Flu season hitting older adults hard

Liz Seegert

About Liz Seegert

Liz Seegert (@lseegert), is AHCJ’s topic editor on aging. Her work has appeared in NextAvenue.com, Journal of Active Aging, Cancer Today, Kaiser Health News, the Connecticut Health I-Team and other outlets. She is a senior fellow at the Center for Health Policy and Media Engagement at George Washington University and co-produces the HealthCetera podcast.

Photo: KOMUnews via Flickr

The headlines say it all: In Houston, “Elderly should avoid the flu at all costs this season;” in Cleveland, “Flu deaths continue to rise;” and in New Orleans, “Flu overwhelming emergency rooms.

This flu season is terrible. Really bad, this Time explainer notes. Unfortunately, it has been the most vulnerable — mostly children, those with serious chronic conditions, and older adults — who are paying the highest price.

CNN reported that this year’s flu had hit people in every state except Hawaii (and District of Columbia), according to the Centers for Disease Control, with more than 60,000 people affected by early January. For older people, 7 percent of deaths by late December were due to flu and pneumonia, which is how CDC tracks this data. Not surprisingly, older adults are the group most often hospitalized due to the virus and its complications. The Chinook (Washington) Times reports that those over age 65 are dying from flu and pneumonia at a rate nearly six times higher than usual.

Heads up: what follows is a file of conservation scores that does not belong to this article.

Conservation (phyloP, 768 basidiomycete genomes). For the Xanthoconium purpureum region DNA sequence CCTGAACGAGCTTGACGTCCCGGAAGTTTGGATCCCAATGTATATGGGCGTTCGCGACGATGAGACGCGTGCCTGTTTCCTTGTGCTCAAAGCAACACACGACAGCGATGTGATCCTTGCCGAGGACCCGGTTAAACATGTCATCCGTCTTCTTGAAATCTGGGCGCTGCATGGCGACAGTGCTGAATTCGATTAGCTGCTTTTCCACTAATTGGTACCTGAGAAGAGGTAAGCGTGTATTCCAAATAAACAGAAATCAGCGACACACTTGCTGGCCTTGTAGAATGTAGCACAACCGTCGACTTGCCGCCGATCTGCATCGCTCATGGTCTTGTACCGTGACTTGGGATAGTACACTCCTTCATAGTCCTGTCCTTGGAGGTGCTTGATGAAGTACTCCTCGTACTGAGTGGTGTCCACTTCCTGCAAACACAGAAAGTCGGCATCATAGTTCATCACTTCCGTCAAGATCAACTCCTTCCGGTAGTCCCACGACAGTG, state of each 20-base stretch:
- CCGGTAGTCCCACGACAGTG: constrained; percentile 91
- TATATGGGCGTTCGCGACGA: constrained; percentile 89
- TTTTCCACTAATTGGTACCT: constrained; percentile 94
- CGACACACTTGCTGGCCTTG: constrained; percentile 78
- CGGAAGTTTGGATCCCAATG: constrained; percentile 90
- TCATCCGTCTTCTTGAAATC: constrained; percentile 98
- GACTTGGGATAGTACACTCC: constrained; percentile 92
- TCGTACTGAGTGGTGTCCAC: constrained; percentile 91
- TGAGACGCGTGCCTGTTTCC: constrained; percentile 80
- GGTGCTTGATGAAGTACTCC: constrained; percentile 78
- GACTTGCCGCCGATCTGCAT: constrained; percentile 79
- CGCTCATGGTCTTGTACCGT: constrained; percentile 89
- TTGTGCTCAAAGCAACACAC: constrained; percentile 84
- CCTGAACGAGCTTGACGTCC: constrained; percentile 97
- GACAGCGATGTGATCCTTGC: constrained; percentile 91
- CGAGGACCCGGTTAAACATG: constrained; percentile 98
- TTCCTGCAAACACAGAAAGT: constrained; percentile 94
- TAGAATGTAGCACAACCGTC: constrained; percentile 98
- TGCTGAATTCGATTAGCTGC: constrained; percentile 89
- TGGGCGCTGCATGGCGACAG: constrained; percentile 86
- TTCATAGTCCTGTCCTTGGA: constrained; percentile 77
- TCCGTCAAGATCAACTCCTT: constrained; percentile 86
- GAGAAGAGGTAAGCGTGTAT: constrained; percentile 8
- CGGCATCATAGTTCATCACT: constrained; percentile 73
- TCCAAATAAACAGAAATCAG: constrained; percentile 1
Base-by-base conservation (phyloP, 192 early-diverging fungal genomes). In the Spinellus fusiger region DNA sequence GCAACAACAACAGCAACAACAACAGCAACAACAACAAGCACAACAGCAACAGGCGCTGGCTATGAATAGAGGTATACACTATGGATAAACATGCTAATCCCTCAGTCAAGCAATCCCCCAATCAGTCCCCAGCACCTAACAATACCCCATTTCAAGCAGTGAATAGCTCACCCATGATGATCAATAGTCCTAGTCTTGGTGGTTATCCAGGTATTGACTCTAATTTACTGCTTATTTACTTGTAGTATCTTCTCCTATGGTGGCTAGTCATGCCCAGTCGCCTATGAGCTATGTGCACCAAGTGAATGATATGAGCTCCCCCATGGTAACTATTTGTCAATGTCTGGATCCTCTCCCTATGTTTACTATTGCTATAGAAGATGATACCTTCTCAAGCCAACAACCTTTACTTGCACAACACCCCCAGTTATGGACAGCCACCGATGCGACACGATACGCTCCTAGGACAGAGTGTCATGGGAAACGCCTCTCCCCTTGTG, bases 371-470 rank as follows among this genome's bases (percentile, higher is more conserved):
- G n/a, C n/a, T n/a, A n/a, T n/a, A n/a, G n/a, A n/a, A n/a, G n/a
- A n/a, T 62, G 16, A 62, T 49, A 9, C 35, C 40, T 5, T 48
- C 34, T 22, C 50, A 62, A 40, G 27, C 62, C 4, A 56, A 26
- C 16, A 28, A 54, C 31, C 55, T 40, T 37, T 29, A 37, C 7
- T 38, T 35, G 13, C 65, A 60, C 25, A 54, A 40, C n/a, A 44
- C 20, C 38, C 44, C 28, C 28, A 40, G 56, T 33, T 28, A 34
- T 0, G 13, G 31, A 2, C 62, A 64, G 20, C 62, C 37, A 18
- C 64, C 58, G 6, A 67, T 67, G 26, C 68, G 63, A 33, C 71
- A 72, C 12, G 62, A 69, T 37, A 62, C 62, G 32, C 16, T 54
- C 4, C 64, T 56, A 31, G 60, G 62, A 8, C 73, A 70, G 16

The Tampa Bay Times prodded readers not to ignore symptoms, especially this year. That’s an important message for Floridians, mainly since one in five residents (19.1 percent) is over age 65, according to Pew Research. From Texas to Toledo, from Colorado to Connecticut, this year’s flu strain has overwhelmed emergency departments, physician offices, and nursing homes. Some hospitals are so swamped that they are treating patients in tents. Meanwhile, nursing homes are doing whatever they can to halt the spread of the virus, or at least minimize its impact, according to one story by WOIO-Cleveland.

Older adults are more likely to catch the virus and are also at higher risk of serious complications because their immune defenses weaken with age. A study in the journal PLOS found that 71 to 85 percent of seasonal flu-related deaths and 54 to 70 percent of flu-related hospitalizations occurred in those 65 and older over six seasons.

If that is not enough to scare you, Business Insider offered what it described as a “terrifying” animated map where you can watch the virus spread across the nation.

Of course, the underlying message at every age is the same: get vaccinated (it is not too late). Even if the vaccine is not 100 percent effective, it offers some protection and if you do get sick, will lessen the severity of symptoms, according to the CDC. As this New York Times headline points out, getting a flu shot is not just about you.

Here are some questions to ask and resources to tap when reporting on this issue:

  • What is the flu situation like in your community?
  • What precautions are hospitals, nursing homes and senior centers taking to help minimize virus exposure or care for older adults?
  • AHCJ’s infectious disease topic leader Bara Vaida wrote this backgrounder about covering seasonal flu.
  • The CDC’s flu tracking and surveillance pages offer real-time tracking data, weekly surveillance reports and a series of modifiable data visualizations, although the Seattle Times noted that the federal government shutdown that began over the weekend had complicated the agency’s ability to update the data.

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